Everything depended, my sleeping peacefully, my being able to work, my confidence in myself, upon the only bond by which I held her, the words, extracted not always quickly from her, that she loved me.Alfred Hayes, ‘In Love’
Through our narrator, a 40-year old man living in New York in 1950s, we are taken into the slow, painful story of a relationship comes to an end. Both the narrator and the woman remain anonymously throughout the book. However, we know that she is a vulnerable person, got married too young, only 17 years old, gave birth the next year, and got a divorced when she was only 20. She leaves her daughter, Barbara, with her mother, and lives in the city, trying to find a way to survive. The man, our narrator, is an artist (although I’m not sure what kind of works), lives in a hotel, and doesn’t have a stable income.
Their relationship began casually, and it continues without a sense of purpose. Often, he regrets having started the affair but when he’s not with her, he misses her. Early in the book, the couple discussed love and happiness – and here it was clear that the woman resented our narrator’s idea of love.
And besides, love: there were so many other emotions which weren’t love at all, but which masqueraded as love, or assumed its name; didn’t she agree? And happiness: the suburban hideaway and the bedroom with the chintz curtains; wasn’t it possible to aspire to something else, wasn’t it conceivable that happiness might not the single goal?
But what was it, then, I wanted? she would ask, almost angrily, not really believing me (as, possibly, I did not believe myself), thinking that the obstinacy with which I spoke of some vague freedom, without shape, without substance, was only another of my infinite poses.
Then one night, out dancing in a club with friends, she met a rich businessman named Howard who offered her a thousand dollars to be with him. At first, she found the idea absurd, she told our narrator, mocking Howard and made fun of the situation. She dismissed the whole thing, saying she wouldn’t call, but he was suspicious that it would not end as easy as she made it sound.
And it seemed then, with the affectionate gesture, the reassuring smile that accompanied it, the pleasant walk home, that the episode was closed, the incident over; but what incident, where flattery, even of a dubious nature, is involved, is ever over for a woman?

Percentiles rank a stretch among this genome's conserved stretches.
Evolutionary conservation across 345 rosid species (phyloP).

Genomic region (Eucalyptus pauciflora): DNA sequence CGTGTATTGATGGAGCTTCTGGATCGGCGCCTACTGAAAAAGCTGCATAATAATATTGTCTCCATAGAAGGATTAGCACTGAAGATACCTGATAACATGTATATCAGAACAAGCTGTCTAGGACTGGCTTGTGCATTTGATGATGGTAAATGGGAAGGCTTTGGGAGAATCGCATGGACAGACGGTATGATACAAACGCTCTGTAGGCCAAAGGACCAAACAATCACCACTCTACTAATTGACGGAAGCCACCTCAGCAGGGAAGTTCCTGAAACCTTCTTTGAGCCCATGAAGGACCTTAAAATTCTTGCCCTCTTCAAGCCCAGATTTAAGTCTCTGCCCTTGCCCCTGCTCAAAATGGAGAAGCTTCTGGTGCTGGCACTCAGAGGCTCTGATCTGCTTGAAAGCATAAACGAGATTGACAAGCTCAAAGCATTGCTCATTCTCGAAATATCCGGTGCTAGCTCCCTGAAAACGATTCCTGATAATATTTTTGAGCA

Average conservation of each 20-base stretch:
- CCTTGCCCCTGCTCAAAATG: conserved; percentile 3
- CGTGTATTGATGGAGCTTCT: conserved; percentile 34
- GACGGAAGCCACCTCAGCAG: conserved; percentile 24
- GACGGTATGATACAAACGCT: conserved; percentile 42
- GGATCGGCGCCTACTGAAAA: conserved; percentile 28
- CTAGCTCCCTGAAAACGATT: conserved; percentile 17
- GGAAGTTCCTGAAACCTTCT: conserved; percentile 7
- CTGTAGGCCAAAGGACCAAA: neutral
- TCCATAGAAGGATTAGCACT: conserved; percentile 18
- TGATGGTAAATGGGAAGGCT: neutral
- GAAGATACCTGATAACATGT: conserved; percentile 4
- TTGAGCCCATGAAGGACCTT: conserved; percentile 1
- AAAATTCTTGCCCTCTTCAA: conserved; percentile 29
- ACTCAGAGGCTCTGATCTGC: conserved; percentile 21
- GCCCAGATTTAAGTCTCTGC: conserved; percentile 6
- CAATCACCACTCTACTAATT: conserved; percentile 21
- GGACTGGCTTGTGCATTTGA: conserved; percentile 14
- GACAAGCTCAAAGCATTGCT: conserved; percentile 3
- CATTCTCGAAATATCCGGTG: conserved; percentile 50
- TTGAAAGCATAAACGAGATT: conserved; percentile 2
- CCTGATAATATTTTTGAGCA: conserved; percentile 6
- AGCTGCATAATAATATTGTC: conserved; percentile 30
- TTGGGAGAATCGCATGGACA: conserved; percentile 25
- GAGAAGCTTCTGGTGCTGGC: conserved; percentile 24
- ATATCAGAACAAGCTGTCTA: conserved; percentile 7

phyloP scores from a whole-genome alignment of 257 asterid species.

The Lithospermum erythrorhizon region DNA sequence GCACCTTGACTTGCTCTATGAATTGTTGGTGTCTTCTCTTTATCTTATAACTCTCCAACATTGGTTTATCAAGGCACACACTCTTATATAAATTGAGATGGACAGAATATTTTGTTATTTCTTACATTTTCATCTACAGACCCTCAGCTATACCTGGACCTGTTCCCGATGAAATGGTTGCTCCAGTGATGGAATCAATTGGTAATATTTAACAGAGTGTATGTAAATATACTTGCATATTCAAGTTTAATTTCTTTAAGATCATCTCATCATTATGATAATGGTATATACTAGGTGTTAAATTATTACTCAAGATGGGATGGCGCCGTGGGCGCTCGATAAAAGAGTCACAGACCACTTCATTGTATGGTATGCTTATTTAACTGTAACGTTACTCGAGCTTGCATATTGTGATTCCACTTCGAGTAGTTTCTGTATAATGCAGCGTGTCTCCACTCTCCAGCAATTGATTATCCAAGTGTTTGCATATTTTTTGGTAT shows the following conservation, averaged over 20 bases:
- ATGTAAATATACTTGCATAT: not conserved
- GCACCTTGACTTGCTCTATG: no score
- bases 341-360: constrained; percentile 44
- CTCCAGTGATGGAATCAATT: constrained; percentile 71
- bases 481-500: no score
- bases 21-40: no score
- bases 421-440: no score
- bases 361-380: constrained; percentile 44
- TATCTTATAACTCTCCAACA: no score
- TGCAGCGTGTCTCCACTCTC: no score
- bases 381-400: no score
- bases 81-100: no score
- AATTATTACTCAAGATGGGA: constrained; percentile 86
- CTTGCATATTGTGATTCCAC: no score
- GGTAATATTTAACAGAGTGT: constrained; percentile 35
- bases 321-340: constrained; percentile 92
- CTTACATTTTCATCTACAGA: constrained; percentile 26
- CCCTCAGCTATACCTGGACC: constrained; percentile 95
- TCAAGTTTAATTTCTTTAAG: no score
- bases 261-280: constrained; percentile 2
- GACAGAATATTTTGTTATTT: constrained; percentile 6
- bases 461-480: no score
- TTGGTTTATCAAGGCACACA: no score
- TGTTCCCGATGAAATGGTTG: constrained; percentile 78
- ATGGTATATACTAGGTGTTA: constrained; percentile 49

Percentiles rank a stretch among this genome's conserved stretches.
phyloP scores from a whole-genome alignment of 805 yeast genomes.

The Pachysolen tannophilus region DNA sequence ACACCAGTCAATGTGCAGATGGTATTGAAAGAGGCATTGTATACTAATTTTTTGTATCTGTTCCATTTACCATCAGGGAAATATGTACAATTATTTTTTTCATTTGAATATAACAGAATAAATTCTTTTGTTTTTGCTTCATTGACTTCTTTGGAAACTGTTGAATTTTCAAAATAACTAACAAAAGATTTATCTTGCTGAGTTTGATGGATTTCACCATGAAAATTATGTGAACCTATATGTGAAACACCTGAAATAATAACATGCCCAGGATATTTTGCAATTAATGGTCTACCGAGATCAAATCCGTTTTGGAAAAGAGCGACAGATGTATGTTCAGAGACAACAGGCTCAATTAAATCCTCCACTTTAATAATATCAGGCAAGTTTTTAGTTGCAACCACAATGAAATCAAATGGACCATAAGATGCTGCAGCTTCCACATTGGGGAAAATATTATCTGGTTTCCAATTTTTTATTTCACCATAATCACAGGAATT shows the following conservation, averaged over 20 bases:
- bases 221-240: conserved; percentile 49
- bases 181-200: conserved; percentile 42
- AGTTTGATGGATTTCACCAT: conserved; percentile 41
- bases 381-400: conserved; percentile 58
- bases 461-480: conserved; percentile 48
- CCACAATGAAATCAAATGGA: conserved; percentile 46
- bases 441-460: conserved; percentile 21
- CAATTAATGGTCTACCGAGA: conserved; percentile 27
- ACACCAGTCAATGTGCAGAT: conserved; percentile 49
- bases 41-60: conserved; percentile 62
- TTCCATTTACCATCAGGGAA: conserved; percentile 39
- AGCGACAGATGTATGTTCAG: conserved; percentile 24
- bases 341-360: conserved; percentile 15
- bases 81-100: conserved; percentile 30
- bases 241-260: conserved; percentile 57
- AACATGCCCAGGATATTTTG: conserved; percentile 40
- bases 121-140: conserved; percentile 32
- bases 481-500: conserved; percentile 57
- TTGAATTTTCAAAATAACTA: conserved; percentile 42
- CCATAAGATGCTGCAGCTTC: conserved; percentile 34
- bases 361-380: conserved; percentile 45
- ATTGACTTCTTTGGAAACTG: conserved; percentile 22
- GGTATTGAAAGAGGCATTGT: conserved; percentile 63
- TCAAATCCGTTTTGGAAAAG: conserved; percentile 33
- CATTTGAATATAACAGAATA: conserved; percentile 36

He was right. One night, after waking up from a nightmare in which her daughter died, she decided to meet Howard for the money. For her daughter, she would do everything. So they met up, but Howard started to open up to her – told her his failure in his first marriage. And then she knew, she could not go through with her plan because now Howard became a real person with a real identity for her. She went home but they resumed their meeting – lunches, dinners, going to plays and dances. And throughout this time, our narrator believes that Howard would bore her, she would not stand a person like Howard as a partner, they came from two different worlds.
However, he sensed the ending is near and when it happened, it didn’t really surprise him.
I think that, in losing her, for it was inevitable that I should lose her, what bothered me most was that I lost her to somebody I could not feel superior to; that, secretly, the bristling idea of his money had intimidated me too.
After the abrupt separation (she broke up through a message delivered by a friend), our narrator felt the sensation he hadn’t felt before.
All I knew, really, was that she had taken away with her when she had gone something which in the past had held me together, some necessary sense of myself, something without which I seemed in danger of collapsing; and whatever it was, an indispensable vanity, an irreplaceable idea of my own invulnerability, it was gone and only she could restore it to me, or so I thought.
My cowardice, my reluctance to declare myself, my habitual irony, myself in short as the years had made me, had lost her.
There is nothing spectacular about this relationship, nothing epic or grand about the heartbreak and the separation. But it was so painful because it is so relatable, it can happen to most of us. The woman, a single mother with a five-year-old she had to support, by nature, would think about the child wellbeing first and foremost. She first went to see Howard for the money and later on decided to leave our narrator because she strived to have a better life – not only for her but also for her daughter. She might seem selfish and reckless and most readers might think she’s cruel for toying with our narrator. But let’s talk a look at our narrator, he’s 40 and he told her that love or happiness are not the most important thing. He did not give her reassurance or promises for a better life, to take her as a wife and to take care of her and her daughter. The way he lives his life is the kind of life where there’s no attachment. Even in the brink of losing her, he did not even think to offer her something to make her stay.
Here we have two people who loved each other but just did not have enough in them to sustain the relationship. They are a bit pathetic in their own way, but their story is a typical love story experienced by (probably) majority of people. I, too, was in relationships with men who did not know what they really wanted. It was not that they were intentionally cruel (but still, a**h***s), it is just they were probably confused with themselves. They might not be when they meet the right person at the right time (and to be honest, I wasn’t my best self when I was with them). But sometimes, a reason for breaking up is simply, ‘we wanted different things in life’.
This edition is published by NYRB, 2013